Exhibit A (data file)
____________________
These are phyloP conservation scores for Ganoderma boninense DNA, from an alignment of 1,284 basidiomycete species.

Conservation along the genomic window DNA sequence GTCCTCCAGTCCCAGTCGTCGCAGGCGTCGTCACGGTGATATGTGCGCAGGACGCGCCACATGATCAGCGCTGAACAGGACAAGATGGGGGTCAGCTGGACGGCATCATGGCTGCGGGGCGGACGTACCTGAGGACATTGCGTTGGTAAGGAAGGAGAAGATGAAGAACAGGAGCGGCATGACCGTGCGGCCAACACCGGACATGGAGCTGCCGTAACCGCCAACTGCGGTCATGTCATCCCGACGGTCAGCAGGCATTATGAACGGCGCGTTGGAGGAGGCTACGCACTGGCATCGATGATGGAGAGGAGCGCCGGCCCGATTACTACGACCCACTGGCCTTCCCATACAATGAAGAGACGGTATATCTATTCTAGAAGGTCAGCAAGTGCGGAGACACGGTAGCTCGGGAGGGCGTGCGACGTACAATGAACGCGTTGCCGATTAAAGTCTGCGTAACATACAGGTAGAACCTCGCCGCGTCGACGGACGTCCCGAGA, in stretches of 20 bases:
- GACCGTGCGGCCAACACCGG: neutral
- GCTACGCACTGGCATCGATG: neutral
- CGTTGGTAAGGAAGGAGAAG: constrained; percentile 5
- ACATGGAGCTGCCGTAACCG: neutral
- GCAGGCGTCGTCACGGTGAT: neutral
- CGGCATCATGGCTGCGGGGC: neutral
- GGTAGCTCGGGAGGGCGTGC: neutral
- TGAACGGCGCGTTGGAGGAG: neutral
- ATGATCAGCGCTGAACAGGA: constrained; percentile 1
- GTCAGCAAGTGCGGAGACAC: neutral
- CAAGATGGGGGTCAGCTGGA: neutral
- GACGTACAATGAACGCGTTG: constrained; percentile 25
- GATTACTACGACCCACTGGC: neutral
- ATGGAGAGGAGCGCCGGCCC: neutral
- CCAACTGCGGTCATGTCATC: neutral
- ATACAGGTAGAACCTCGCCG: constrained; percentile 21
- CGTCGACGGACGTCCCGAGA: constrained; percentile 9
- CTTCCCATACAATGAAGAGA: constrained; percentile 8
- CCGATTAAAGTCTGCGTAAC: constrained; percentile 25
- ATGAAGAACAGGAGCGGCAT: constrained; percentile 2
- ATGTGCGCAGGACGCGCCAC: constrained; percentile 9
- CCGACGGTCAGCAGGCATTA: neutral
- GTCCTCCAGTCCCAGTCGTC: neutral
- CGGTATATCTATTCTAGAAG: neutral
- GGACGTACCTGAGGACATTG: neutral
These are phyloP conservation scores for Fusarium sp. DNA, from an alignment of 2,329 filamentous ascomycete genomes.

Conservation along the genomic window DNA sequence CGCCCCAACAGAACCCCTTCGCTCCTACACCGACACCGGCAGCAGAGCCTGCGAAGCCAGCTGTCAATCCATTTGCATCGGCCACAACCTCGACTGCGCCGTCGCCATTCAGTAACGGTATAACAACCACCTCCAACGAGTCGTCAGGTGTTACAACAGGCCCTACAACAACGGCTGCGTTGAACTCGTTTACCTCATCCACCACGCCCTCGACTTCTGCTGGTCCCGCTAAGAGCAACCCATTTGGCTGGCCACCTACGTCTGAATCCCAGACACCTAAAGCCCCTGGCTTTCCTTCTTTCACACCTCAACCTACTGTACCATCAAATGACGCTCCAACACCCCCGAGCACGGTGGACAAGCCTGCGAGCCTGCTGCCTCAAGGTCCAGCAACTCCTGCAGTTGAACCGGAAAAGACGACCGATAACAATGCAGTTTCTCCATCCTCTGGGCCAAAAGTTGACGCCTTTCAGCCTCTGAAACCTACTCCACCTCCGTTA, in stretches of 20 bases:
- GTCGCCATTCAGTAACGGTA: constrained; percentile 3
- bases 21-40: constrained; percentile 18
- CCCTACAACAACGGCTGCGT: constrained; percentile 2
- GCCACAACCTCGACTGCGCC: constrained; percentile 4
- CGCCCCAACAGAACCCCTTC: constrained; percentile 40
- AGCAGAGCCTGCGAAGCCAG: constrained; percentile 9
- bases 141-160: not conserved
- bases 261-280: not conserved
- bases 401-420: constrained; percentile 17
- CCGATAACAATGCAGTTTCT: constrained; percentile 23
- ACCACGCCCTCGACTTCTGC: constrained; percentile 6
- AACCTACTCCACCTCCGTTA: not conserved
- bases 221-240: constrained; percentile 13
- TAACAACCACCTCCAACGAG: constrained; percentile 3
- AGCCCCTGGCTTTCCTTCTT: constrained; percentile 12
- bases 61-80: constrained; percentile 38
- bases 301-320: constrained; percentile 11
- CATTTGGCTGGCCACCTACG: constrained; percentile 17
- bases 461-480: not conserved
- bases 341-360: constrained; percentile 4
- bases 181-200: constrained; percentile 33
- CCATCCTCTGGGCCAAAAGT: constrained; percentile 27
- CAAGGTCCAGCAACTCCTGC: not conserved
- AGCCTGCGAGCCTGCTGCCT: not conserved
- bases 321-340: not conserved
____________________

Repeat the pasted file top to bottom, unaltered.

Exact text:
These are phyloP conservation scores for Ganoderma boninense DNA, from an alignment of 1,284 basidiomycete species.

Conservation along the genomic window DNA sequence GTCCTCCAGTCCCAGTCGTCGCAGGCGTCGTCACGGTGATATGTGCGCAGGACGCGCCACATGATCAGCGCTGAACAGGACAAGATGGGGGTCAGCTGGACGGCATCATGGCTGCGGGGCGGACGTACCTGAGGACATTGCGTTGGTAAGGAAGGAGAAGATGAAGAACAGGAGCGGCATGACCGTGCGGCCAACACCGGACATGGAGCTGCCGTAACCGCCAACTGCGGTCATGTCATCCCGACGGTCAGCAGGCATTATGAACGGCGCGTTGGAGGAGGCTACGCACTGGCATCGATGATGGAGAGGAGCGCCGGCCCGATTACTACGACCCACTGGCCTTCCCATACAATGAAGAGACGGTATATCTATTCTAGAAGGTCAGCAAGTGCGGAGACACGGTAGCTCGGGAGGGCGTGCGACGTACAATGAACGCGTTGCCGATTAAAGTCTGCGTAACATACAGGTAGAACCTCGCCGCGTCGACGGACGTCCCGAGA, in stretches of 20 bases:
- GACCGTGCGGCCAACACCGG: neutral
- GCTACGCACTGGCATCGATG: neutral
- CGTTGGTAAGGAAGGAGAAG: constrained; percentile 5
- ACATGGAGCTGCCGTAACCG: neutral
- GCAGGCGTCGTCACGGTGAT: neutral
- CGGCATCATGGCTGCGGGGC: neutral
- GGTAGCTCGGGAGGGCGTGC: neutral
- TGAACGGCGCGTTGGAGGAG: neutral
- ATGATCAGCGCTGAACAGGA: constrained; percentile 1
- GTCAGCAAGTGCGGAGACAC: neutral
- CAAGATGGGGGTCAGCTGGA: neutral
- GACGTACAATGAACGCGTTG: constrained; percentile 25
- GATTACTACGACCCACTGGC: neutral
- ATGGAGAGGAGCGCCGGCCC: neutral
- CCAACTGCGGTCATGTCATC: neutral
- ATACAGGTAGAACCTCGCCG: constrained; percentile 21
- CGTCGACGGACGTCCCGAGA: constrained; percentile 9
- CTTCCCATACAATGAAGAGA: constrained; percentile 8
- CCGATTAAAGTCTGCGTAAC: constrained; percentile 25
- ATGAAGAACAGGAGCGGCAT: constrained; percentile 2
- ATGTGCGCAGGACGCGCCAC: constrained; percentile 9
- CCGACGGTCAGCAGGCATTA: neutral
- GTCCTCCAGTCCCAGTCGTC: neutral
- CGGTATATCTATTCTAGAAG: neutral
- GGACGTACCTGAGGACATTG: neutral
These are phyloP conservation scores for Fusarium sp. DNA, from an alignment of 2,329 filamentous ascomycete genomes.

Conservation along the genomic window DNA sequence CGCCCCAACAGAACCCCTTCGCTCCTACACCGACACCGGCAGCAGAGCCTGCGAAGCCAGCTGTCAATCCATTTGCATCGGCCACAACCTCGACTGCGCCGTCGCCATTCAGTAACGGTATAACAACCACCTCCAACGAGTCGTCAGGTGTTACAACAGGCCCTACAACAACGGCTGCGTTGAACTCGTTTACCTCATCCACCACGCCCTCGACTTCTGCTGGTCCCGCTAAGAGCAACCCATTTGGCTGGCCACCTACGTCTGAATCCCAGACACCTAAAGCCCCTGGCTTTCCTTCTTTCACACCTCAACCTACTGTACCATCAAATGACGCTCCAACACCCCCGAGCACGGTGGACAAGCCTGCGAGCCTGCTGCCTCAAGGTCCAGCAACTCCTGCAGTTGAACCGGAAAAGACGACCGATAACAATGCAGTTTCTCCATCCTCTGGGCCAAAAGTTGACGCCTTTCAGCCTCTGAAACCTACTCCACCTCCGTTA, in stretches of 20 bases:
- GTCGCCATTCAGTAACGGTA: constrained; percentile 3
- bases 21-40: constrained; percentile 18
- CCCTACAACAACGGCTGCGT: constrained; percentile 2
- GCCACAACCTCGACTGCGCC: constrained; percentile 4
- CGCCCCAACAGAACCCCTTC: constrained; percentile 40
- AGCAGAGCCTGCGAAGCCAG: constrained; percentile 9
- bases 141-160: not conserved
- bases 261-280: not conserved
- bases 401-420: constrained; percentile 17
- CCGATAACAATGCAGTTTCT: constrained; percentile 23
- ACCACGCCCTCGACTTCTGC: constrained; percentile 6
- AACCTACTCCACCTCCGTTA: not conserved
- bases 221-240: constrained; percentile 13
- TAACAACCACCTCCAACGAG: constrained; percentile 3
- AGCCCCTGGCTTTCCTTCTT: constrained; percentile 12
- bases 61-80: constrained; percentile 38
- bases 301-320: constrained; percentile 11
- CATTTGGCTGGCCACCTACG: constrained; percentile 17
- bases 461-480: not conserved
- bases 341-360: constrained; percentile 4
- bases 181-200: constrained; percentile 33
- CCATCCTCTGGGCCAAAAGT: constrained; percentile 27
- CAAGGTCCAGCAACTCCTGC: not conserved
- AGCCTGCGAGCCTGCTGCCT: not conserved
- bases 321-340: not conserved